According to Snell’s law, when light passes from an optically dense medium into a less dense one (n! > n2) the propagation vector k bends away from the normal (Fig. 9.28). In particular, if the light is incident at the critical angle θC ≡ sin–1 (n2/n1), then θT = 90o and the transmitted ray just grazes the surface. If θ1 exceeds θC, there is no refracted ray at all, only a reflected one (this is the phenomenon of total internal reflection, on which light pipes and fiber optics are based). But the fields are not zero in medium 2; what we get is a so-called evanescent wave, which is rapidly attenuated and transports no energy into medium 2.19 A quick way to construct the evanescent wave is simply to quote the results of Sect. 9.3.3. with kT = wn2/c and kT = kT(sinθT x + cosθT z); the only change is that sin θT = n1/n2 sin θ1 x is now greater than 1, and is imaginary. (Obviously, θT can no longer be interpreted as an angle !)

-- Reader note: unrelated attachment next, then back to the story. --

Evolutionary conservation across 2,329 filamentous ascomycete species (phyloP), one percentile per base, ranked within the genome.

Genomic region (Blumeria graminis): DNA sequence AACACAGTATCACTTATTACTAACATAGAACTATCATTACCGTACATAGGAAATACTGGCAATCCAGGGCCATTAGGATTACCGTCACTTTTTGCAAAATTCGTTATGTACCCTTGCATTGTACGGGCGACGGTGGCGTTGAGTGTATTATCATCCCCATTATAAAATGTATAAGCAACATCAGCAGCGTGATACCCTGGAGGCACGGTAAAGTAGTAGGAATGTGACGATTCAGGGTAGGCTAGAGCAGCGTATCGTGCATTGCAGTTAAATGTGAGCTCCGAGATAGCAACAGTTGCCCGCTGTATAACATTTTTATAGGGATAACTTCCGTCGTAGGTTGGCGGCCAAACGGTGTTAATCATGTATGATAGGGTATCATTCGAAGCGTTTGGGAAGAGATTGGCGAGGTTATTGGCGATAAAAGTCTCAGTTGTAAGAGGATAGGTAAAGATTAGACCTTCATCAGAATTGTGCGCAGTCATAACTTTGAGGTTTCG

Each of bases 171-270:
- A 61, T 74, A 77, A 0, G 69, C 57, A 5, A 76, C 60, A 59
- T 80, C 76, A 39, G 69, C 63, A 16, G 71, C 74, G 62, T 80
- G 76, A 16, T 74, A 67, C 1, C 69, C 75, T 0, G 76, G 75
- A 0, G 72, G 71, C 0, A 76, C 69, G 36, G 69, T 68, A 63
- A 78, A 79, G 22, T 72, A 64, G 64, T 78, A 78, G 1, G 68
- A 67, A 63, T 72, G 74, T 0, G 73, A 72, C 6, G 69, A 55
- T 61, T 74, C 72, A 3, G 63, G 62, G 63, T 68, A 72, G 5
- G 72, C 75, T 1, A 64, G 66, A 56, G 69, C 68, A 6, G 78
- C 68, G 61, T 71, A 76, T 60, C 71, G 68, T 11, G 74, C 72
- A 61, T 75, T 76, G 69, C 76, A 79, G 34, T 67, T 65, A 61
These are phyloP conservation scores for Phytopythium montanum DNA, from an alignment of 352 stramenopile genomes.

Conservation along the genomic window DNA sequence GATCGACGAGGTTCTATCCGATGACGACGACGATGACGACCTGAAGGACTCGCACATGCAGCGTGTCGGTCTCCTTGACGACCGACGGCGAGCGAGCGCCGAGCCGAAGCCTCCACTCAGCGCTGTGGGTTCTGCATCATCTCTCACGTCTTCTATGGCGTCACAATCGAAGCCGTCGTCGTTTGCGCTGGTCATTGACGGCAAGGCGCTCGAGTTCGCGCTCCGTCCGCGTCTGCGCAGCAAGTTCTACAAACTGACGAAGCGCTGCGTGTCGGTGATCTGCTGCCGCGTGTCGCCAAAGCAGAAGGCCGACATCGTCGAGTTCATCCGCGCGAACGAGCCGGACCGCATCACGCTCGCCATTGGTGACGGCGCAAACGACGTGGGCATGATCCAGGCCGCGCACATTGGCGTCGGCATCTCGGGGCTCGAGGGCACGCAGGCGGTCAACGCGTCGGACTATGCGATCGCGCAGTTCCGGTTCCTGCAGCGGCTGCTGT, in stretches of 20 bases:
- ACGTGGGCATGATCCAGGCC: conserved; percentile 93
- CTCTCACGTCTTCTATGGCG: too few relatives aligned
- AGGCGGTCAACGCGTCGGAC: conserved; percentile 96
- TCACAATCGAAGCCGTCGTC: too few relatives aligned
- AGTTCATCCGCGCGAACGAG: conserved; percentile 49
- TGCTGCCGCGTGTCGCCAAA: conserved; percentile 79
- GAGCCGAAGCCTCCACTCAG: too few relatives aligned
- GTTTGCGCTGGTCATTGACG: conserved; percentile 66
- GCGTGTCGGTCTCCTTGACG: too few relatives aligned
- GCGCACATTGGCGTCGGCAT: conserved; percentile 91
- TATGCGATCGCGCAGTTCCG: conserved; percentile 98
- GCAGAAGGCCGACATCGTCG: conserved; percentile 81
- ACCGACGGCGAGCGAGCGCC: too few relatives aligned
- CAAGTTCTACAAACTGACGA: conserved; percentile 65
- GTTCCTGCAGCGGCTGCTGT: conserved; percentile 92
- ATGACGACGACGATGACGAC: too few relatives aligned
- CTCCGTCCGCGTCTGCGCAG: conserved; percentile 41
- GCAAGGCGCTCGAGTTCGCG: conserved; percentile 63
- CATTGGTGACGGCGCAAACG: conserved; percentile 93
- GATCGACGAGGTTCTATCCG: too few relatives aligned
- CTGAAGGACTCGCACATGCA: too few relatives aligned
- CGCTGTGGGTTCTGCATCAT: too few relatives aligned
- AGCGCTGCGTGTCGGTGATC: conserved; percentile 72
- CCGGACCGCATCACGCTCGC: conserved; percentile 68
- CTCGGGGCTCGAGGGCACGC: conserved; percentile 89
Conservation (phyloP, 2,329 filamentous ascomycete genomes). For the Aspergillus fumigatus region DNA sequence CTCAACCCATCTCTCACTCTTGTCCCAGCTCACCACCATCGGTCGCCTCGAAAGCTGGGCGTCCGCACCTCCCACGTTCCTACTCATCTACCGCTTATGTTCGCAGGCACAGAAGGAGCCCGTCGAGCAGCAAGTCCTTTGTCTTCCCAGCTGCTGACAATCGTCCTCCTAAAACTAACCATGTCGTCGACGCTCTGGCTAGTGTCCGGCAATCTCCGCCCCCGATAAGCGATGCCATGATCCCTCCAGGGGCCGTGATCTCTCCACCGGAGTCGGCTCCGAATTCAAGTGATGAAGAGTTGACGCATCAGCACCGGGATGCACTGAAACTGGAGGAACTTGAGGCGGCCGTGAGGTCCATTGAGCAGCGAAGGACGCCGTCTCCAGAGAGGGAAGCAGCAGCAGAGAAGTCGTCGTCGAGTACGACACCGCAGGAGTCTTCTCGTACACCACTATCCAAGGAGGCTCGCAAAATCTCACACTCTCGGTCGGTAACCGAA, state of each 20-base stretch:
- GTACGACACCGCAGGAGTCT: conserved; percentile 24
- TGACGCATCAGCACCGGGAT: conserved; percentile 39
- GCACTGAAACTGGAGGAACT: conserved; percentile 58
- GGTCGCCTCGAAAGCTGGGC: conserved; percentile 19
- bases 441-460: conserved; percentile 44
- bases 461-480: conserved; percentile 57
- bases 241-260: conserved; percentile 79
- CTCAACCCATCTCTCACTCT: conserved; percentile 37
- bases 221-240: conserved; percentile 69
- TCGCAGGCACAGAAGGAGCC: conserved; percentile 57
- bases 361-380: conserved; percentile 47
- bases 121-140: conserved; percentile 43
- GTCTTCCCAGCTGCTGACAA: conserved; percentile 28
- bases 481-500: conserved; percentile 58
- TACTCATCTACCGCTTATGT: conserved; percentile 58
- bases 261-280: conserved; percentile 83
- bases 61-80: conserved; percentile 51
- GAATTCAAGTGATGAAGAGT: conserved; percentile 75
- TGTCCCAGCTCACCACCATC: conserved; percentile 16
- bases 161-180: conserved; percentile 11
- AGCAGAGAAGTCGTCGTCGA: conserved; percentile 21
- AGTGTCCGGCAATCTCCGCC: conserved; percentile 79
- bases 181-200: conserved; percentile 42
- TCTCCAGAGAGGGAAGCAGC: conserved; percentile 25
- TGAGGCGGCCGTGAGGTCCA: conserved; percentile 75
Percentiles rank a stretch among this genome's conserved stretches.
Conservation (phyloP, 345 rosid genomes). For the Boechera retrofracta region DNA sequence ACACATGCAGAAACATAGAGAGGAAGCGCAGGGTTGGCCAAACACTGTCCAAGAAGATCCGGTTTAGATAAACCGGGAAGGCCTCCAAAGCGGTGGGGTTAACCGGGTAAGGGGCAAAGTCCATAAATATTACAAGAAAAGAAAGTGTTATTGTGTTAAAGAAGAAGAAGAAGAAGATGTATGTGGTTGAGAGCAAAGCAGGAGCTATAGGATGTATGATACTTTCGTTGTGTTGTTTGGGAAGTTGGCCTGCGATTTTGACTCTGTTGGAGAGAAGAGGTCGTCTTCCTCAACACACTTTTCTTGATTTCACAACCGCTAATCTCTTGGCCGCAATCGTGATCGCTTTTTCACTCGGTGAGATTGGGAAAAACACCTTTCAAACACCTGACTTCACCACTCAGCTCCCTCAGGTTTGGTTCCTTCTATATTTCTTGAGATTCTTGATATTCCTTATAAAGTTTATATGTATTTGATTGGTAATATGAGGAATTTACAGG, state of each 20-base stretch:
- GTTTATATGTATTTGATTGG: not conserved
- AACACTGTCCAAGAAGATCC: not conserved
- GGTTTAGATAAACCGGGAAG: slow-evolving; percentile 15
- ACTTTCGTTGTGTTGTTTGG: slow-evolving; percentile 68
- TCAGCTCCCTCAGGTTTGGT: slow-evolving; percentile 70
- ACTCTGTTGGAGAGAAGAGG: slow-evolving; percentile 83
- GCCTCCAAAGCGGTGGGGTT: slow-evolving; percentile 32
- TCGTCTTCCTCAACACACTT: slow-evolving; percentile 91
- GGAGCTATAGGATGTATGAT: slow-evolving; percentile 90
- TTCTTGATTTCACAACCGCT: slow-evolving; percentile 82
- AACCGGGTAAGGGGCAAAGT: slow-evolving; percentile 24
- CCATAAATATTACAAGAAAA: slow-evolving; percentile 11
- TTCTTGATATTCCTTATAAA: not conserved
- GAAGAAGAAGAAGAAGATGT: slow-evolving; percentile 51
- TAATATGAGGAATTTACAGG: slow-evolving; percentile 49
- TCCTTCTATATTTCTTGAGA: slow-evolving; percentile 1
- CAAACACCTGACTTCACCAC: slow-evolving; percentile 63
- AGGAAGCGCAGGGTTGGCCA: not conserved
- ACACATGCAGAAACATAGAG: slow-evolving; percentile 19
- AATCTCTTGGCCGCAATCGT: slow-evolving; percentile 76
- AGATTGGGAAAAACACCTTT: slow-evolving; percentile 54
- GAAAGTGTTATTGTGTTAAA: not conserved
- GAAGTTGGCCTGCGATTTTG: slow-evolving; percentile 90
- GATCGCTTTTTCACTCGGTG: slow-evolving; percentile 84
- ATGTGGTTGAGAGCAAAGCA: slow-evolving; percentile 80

(a) Show that where this is a wave propagating in the x direction (parallel to the interface!), and attenuated in the z direction.
(b) Noting that a (Eq. 9.108) is now imaginary, use Eq. 9.109 to calculate the reflection coefficient for polarization parallel to the plane of incidence. [Notice that you get 100% reflection, which is better than at a conducting surface (see, for example, Prob. 9.21).]
(c) Do the same for polarization perpendicular to the plane of incidence (use the results of Prob. 9.16).
(d) In the case of polarization perpendicular to the plane of incidence, show that the (real) evanescent fields are
(e) Check that the fields in (d) satisfy all of Maxwell’s equations (9.67).
(f) For the fields in (d), construct the Poynting vector, and show that, on average, no energy is transmitted in the z direction.